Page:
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Workout—The Music of Hank Mobley by Derek Ansell

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Johnny Griffin

These revealing literary outings from British publisher North-way cover the musical and physical lives of tenor sax greats Hank Mobley and Johnny Griffin in detail and with somewhat mixed results, although both are worthy efforts.

The better of the two offers a thorough view of the recorded work of the ill-fated and sorely neglected Mobley, a misunderstood stylist who, as Ansell points out, probably failed to gain jazz fame through a combination of his own quiet, loner persona, his lack of self-promotion and the fact that he sought to be markedly different from other tenorists of the time, in particular Sonny Rollins and John Coltrane, the torchbearers of the ’50s/’60s era. As Ansell notes, Mobley’s unorthodox “round sound,” a combination of Charlie Parker and Lester Young elements, seems to have kept him out of the limelight.

Although Ansell belabors points regarding Mobley’s shyness and dwells on many small details to emphasize his reasoning regarding Mobley’s lack of recognition outside the “musicians’ musician” circle, his full analysis of the tenorist’s recordings, virtually all Blue Note classics, is finely articulated and makes this a recommended read. Ansell offers the view expressed by many that the tenorist’s primary musical gifts were his soft sound and his different rhythmic approach. The author also details Mobley’s non-musical life in what detail is available, as well as his tragic death, impoverished and ignored, at age 55 in mid-1986.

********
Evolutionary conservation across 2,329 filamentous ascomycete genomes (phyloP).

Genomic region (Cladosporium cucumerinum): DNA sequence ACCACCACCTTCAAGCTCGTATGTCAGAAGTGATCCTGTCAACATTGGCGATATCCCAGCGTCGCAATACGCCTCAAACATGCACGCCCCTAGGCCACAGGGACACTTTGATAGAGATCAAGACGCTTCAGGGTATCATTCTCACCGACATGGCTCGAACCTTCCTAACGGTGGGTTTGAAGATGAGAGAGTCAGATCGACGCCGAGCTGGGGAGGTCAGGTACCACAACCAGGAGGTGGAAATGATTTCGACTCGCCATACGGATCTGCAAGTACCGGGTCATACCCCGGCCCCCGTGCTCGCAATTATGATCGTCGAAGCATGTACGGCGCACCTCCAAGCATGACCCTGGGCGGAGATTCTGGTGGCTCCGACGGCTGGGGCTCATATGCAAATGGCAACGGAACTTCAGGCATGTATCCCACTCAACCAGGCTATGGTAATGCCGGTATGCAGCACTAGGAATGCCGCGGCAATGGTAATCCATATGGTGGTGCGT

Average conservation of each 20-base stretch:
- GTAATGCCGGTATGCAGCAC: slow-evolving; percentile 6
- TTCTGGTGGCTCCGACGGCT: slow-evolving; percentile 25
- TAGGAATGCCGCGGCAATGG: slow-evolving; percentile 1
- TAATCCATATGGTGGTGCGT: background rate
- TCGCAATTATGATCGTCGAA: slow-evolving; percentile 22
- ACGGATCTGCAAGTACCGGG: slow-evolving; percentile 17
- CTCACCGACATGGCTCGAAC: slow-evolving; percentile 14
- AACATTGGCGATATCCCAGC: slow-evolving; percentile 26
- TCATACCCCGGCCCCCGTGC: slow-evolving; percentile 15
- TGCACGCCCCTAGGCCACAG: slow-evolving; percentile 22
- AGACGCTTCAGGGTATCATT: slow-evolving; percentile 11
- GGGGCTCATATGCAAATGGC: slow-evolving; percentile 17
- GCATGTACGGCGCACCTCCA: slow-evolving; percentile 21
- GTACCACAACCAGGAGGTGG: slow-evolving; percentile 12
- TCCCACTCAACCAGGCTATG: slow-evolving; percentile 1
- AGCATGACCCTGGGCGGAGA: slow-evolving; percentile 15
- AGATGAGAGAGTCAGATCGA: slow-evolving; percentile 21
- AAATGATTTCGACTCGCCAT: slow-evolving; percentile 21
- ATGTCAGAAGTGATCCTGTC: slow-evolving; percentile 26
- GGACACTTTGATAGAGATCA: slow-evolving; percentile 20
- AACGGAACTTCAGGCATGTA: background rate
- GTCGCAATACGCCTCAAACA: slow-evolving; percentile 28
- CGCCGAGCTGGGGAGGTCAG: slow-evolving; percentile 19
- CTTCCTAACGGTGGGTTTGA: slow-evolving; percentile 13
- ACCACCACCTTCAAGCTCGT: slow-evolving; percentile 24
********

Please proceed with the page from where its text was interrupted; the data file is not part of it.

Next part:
Griffin, who died at age 80 last July in Europe, where he had been an expatriate for 42 years, is given a good but minutiae-filled exposition by Hennessey. A minor problem is that the author adds too many general details on Chicago history at the expense of Griffin’s music. Like Ansell, he does a good job of thoroughly covering Griffin’s recording and playing activities in both the U.S. and Europe, but offers too much detail on the backgrounds of musicians the tenorist worked with or was inspired by.

Because Griffin had a more charming, outgoing personality and found greater musical success than Mobley, this is a somewhat more entertaining effort, but Hennessey goes on too long with the Little Giant and “fastest gun in the West” references. It’s halfway through the book before he gets to many personal quotes from Griffin, as well as his seemingly warm persona. There’s an abundance of detail on his sideman work with various jazz greats. And the author does a good job overall of summing up Griffin’s attitude about just playing music and having a good time.

Authors Ansell and Hennessey are both British jazz journalists.